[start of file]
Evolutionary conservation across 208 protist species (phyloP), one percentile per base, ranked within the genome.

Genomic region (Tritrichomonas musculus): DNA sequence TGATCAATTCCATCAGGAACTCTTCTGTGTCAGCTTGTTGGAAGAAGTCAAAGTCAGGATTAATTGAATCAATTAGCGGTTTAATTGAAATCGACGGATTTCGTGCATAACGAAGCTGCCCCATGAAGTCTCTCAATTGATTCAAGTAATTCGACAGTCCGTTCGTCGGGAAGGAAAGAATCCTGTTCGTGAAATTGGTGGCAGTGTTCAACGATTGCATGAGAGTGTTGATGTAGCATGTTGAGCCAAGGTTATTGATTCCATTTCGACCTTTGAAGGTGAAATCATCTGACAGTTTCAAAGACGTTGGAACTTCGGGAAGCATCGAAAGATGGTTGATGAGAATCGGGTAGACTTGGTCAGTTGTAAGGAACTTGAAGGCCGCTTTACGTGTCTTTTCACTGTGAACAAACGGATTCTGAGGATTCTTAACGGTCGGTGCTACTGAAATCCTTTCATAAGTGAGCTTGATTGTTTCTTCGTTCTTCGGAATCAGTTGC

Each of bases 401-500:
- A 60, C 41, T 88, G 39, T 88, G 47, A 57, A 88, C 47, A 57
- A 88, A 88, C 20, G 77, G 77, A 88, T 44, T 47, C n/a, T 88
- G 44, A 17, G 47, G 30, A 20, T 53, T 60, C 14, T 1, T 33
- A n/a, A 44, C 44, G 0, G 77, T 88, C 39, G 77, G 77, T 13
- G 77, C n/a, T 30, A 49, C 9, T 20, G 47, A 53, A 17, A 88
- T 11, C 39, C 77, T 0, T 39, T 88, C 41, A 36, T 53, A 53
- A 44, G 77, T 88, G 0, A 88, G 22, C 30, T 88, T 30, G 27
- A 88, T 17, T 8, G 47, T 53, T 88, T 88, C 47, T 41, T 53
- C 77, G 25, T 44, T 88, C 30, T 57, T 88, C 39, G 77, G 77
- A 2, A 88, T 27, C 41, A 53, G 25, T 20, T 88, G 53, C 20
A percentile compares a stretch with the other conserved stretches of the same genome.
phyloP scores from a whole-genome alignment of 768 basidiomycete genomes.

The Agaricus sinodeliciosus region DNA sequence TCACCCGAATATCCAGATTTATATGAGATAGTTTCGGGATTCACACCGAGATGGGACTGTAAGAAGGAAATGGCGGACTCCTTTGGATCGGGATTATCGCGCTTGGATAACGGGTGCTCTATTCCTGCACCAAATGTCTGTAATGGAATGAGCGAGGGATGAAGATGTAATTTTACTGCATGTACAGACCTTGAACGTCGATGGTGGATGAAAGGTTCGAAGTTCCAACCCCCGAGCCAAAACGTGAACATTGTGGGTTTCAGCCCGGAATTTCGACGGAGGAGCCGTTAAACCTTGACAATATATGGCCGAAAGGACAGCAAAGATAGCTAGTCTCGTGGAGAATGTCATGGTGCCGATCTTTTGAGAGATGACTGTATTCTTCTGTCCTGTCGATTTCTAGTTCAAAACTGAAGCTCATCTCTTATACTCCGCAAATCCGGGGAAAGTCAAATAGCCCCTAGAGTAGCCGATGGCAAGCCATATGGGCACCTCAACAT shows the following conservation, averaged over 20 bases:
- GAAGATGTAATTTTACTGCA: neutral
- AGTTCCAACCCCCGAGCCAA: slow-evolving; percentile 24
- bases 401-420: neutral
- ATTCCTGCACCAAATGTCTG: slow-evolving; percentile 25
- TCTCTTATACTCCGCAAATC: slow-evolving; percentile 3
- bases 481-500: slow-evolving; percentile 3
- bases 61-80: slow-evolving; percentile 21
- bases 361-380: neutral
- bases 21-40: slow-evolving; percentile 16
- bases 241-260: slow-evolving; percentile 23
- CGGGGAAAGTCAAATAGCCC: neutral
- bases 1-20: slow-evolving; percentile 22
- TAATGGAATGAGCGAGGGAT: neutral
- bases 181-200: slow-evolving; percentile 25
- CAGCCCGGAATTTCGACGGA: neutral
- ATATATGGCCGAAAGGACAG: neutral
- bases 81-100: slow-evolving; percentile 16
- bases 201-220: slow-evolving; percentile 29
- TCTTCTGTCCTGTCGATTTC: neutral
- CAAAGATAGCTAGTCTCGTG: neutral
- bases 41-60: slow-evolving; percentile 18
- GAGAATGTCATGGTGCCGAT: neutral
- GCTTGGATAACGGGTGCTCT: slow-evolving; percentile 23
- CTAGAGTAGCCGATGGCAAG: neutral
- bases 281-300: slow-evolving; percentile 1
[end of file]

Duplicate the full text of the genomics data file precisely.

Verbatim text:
Evolutionary conservation across 208 protist species (phyloP), one percentile per base, ranked within the genome.

Genomic region (Tritrichomonas musculus): DNA sequence TGATCAATTCCATCAGGAACTCTTCTGTGTCAGCTTGTTGGAAGAAGTCAAAGTCAGGATTAATTGAATCAATTAGCGGTTTAATTGAAATCGACGGATTTCGTGCATAACGAAGCTGCCCCATGAAGTCTCTCAATTGATTCAAGTAATTCGACAGTCCGTTCGTCGGGAAGGAAAGAATCCTGTTCGTGAAATTGGTGGCAGTGTTCAACGATTGCATGAGAGTGTTGATGTAGCATGTTGAGCCAAGGTTATTGATTCCATTTCGACCTTTGAAGGTGAAATCATCTGACAGTTTCAAAGACGTTGGAACTTCGGGAAGCATCGAAAGATGGTTGATGAGAATCGGGTAGACTTGGTCAGTTGTAAGGAACTTGAAGGCCGCTTTACGTGTCTTTTCACTGTGAACAAACGGATTCTGAGGATTCTTAACGGTCGGTGCTACTGAAATCCTTTCATAAGTGAGCTTGATTGTTTCTTCGTTCTTCGGAATCAGTTGC

Each of bases 401-500:
- A 60, C 41, T 88, G 39, T 88, G 47, A 57, A 88, C 47, A 57
- A 88, A 88, C 20, G 77, G 77, A 88, T 44, T 47, C n/a, T 88
- G 44, A 17, G 47, G 30, A 20, T 53, T 60, C 14, T 1, T 33
- A n/a, A 44, C 44, G 0, G 77, T 88, C 39, G 77, G 77, T 13
- G 77, C n/a, T 30, A 49, C 9, T 20, G 47, A 53, A 17, A 88
- T 11, C 39, C 77, T 0, T 39, T 88, C 41, A 36, T 53, A 53
- A 44, G 77, T 88, G 0, A 88, G 22, C 30, T 88, T 30, G 27
- A 88, T 17, T 8, G 47, T 53, T 88, T 88, C 47, T 41, T 53
- C 77, G 25, T 44, T 88, C 30, T 57, T 88, C 39, G 77, G 77
- A 2, A 88, T 27, C 41, A 53, G 25, T 20, T 88, G 53, C 20
A percentile compares a stretch with the other conserved stretches of the same genome.
phyloP scores from a whole-genome alignment of 768 basidiomycete genomes.

The Agaricus sinodeliciosus region DNA sequence TCACCCGAATATCCAGATTTATATGAGATAGTTTCGGGATTCACACCGAGATGGGACTGTAAGAAGGAAATGGCGGACTCCTTTGGATCGGGATTATCGCGCTTGGATAACGGGTGCTCTATTCCTGCACCAAATGTCTGTAATGGAATGAGCGAGGGATGAAGATGTAATTTTACTGCATGTACAGACCTTGAACGTCGATGGTGGATGAAAGGTTCGAAGTTCCAACCCCCGAGCCAAAACGTGAACATTGTGGGTTTCAGCCCGGAATTTCGACGGAGGAGCCGTTAAACCTTGACAATATATGGCCGAAAGGACAGCAAAGATAGCTAGTCTCGTGGAGAATGTCATGGTGCCGATCTTTTGAGAGATGACTGTATTCTTCTGTCCTGTCGATTTCTAGTTCAAAACTGAAGCTCATCTCTTATACTCCGCAAATCCGGGGAAAGTCAAATAGCCCCTAGAGTAGCCGATGGCAAGCCATATGGGCACCTCAACAT shows the following conservation, averaged over 20 bases:
- GAAGATGTAATTTTACTGCA: neutral
- AGTTCCAACCCCCGAGCCAA: slow-evolving; percentile 24
- bases 401-420: neutral
- ATTCCTGCACCAAATGTCTG: slow-evolving; percentile 25
- TCTCTTATACTCCGCAAATC: slow-evolving; percentile 3
- bases 481-500: slow-evolving; percentile 3
- bases 61-80: slow-evolving; percentile 21
- bases 361-380: neutral
- bases 21-40: slow-evolving; percentile 16
- bases 241-260: slow-evolving; percentile 23
- CGGGGAAAGTCAAATAGCCC: neutral
- bases 1-20: slow-evolving; percentile 22
- TAATGGAATGAGCGAGGGAT: neutral
- bases 181-200: slow-evolving; percentile 25
- CAGCCCGGAATTTCGACGGA: neutral
- ATATATGGCCGAAAGGACAG: neutral
- bases 81-100: slow-evolving; percentile 16
- bases 201-220: slow-evolving; percentile 29
- TCTTCTGTCCTGTCGATTTC: neutral
- CAAAGATAGCTAGTCTCGTG: neutral
- bases 41-60: slow-evolving; percentile 18
- GAGAATGTCATGGTGCCGAT: neutral
- GCTTGGATAACGGGTGCTCT: slow-evolving; percentile 23
- CTAGAGTAGCCGATGGCAAG: neutral
- bases 281-300: slow-evolving; percentile 1